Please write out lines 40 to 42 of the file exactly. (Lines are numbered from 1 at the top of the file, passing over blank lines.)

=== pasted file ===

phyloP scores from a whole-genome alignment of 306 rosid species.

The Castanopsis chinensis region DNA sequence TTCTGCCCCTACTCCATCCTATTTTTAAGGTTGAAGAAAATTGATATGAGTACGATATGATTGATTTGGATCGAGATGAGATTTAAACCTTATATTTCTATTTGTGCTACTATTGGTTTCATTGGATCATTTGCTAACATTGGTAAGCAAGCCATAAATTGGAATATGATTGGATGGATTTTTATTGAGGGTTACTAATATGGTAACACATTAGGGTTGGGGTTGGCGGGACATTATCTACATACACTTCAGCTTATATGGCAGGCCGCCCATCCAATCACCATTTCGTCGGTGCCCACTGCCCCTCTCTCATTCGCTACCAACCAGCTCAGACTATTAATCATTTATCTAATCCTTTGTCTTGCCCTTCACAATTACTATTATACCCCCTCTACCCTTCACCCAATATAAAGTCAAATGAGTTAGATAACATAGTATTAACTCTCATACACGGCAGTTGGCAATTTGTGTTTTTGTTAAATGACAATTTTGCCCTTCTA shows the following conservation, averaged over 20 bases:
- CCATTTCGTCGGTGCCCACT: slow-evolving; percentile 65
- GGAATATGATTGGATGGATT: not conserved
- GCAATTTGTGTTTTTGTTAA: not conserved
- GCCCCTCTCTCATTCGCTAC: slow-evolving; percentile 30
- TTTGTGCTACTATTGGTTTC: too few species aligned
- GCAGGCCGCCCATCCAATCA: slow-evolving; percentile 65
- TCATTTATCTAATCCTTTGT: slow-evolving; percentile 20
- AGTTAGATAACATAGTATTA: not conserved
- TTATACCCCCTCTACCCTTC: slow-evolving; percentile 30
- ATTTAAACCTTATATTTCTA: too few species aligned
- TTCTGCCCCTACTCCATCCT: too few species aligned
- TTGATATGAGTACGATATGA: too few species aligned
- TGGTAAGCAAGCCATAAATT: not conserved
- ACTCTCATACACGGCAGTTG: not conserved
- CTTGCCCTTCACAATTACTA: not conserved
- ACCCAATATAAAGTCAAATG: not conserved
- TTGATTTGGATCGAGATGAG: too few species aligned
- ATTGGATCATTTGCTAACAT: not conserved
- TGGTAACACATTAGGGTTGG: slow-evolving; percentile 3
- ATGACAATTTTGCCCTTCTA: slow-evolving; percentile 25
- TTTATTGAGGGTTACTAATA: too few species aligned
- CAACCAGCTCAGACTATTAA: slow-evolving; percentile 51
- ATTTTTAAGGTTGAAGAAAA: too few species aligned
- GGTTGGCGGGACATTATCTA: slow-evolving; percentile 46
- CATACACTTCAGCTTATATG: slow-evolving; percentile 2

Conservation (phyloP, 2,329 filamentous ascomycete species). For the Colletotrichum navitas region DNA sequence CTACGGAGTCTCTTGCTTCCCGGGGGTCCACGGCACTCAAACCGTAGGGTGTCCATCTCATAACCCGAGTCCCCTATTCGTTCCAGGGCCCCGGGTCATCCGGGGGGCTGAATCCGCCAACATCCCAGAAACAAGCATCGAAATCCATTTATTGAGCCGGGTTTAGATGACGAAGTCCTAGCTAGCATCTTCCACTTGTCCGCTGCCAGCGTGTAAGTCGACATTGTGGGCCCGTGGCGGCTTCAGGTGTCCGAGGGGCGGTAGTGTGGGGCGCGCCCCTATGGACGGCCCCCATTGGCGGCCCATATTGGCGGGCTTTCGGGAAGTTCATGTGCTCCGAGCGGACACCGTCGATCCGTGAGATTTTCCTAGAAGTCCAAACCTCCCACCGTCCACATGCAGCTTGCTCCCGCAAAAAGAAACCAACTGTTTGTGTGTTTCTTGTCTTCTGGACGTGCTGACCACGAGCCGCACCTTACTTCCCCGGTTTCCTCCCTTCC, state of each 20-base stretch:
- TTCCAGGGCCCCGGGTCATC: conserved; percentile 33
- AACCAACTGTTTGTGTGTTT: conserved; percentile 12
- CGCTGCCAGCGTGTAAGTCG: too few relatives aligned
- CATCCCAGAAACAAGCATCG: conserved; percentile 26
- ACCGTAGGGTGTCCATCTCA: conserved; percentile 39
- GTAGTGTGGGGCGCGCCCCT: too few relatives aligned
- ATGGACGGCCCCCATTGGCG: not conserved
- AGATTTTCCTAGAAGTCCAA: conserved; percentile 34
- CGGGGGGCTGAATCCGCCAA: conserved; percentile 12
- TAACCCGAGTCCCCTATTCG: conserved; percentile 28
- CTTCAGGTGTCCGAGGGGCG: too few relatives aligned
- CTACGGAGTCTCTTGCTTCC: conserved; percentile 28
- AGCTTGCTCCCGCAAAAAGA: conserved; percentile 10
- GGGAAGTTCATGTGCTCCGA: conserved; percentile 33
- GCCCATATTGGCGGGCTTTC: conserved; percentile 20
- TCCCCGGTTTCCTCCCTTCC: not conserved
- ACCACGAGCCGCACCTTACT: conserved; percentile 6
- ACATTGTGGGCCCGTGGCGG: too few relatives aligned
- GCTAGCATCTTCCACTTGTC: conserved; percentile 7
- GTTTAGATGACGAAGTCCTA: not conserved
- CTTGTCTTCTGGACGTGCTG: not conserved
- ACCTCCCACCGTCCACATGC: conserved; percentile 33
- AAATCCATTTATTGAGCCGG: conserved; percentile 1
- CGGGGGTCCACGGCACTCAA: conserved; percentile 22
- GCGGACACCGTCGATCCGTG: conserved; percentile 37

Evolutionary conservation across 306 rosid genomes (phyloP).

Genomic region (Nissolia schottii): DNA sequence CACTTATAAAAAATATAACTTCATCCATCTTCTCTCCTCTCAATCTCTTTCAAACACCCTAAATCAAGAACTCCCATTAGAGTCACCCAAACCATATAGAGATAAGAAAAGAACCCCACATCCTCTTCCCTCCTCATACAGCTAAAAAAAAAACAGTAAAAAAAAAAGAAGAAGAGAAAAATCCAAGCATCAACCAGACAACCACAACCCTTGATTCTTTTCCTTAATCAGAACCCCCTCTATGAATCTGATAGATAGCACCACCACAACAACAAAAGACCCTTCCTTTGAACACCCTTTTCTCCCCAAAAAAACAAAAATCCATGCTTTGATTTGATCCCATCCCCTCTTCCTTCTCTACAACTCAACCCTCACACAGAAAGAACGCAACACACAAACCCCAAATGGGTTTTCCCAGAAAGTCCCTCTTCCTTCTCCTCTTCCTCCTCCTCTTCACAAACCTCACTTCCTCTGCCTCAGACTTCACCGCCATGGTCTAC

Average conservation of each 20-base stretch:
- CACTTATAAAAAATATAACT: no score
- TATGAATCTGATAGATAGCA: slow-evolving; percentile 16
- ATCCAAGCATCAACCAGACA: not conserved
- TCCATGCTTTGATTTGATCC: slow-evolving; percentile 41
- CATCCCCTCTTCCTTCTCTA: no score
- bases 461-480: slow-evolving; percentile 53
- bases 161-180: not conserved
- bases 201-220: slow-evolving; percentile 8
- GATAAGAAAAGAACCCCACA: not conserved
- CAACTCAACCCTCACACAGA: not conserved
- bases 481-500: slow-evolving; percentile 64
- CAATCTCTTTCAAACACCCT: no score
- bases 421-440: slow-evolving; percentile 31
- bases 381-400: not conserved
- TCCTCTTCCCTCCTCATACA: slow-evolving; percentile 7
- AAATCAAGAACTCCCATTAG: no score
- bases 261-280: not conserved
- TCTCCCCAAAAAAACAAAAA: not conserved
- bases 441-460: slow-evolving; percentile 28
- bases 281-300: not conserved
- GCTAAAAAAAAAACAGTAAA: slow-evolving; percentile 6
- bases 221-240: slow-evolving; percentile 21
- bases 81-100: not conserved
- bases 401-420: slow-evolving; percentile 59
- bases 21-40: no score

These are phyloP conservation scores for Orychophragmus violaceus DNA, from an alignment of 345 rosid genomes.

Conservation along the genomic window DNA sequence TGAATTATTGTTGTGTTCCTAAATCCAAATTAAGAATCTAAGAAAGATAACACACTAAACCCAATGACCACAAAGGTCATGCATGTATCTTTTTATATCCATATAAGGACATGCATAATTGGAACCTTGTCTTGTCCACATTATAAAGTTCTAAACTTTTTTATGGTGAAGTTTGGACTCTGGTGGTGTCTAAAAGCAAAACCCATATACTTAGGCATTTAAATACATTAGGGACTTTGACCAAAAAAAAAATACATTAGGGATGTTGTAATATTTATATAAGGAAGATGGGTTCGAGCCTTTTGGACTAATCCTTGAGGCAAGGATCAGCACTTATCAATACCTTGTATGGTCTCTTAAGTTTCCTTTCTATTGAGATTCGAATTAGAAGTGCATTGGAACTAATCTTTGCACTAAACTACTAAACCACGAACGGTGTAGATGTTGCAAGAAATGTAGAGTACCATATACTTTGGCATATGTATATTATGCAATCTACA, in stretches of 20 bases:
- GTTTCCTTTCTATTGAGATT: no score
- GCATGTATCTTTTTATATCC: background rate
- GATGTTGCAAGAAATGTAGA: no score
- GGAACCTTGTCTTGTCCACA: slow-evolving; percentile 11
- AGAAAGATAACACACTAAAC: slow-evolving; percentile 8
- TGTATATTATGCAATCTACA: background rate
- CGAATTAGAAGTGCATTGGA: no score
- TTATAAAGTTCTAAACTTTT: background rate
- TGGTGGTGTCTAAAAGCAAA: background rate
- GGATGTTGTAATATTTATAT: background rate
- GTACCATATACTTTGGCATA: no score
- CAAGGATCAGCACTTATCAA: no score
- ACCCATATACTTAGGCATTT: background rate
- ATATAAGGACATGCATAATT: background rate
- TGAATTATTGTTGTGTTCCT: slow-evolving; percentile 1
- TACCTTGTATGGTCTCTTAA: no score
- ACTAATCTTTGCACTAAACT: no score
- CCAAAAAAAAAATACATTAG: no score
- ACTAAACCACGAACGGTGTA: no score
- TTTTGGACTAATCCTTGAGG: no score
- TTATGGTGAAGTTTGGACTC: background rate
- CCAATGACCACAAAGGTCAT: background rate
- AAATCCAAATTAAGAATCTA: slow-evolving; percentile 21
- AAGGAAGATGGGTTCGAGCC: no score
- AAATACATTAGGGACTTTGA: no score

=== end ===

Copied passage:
- CTACGGAGTCTCTTGCTTCC: conserved; percentile 28
- AGCTTGCTCCCGCAAAAAGA: conserved; percentile 10
- GGGAAGTTCATGTGCTCCGA: conserved; percentile 33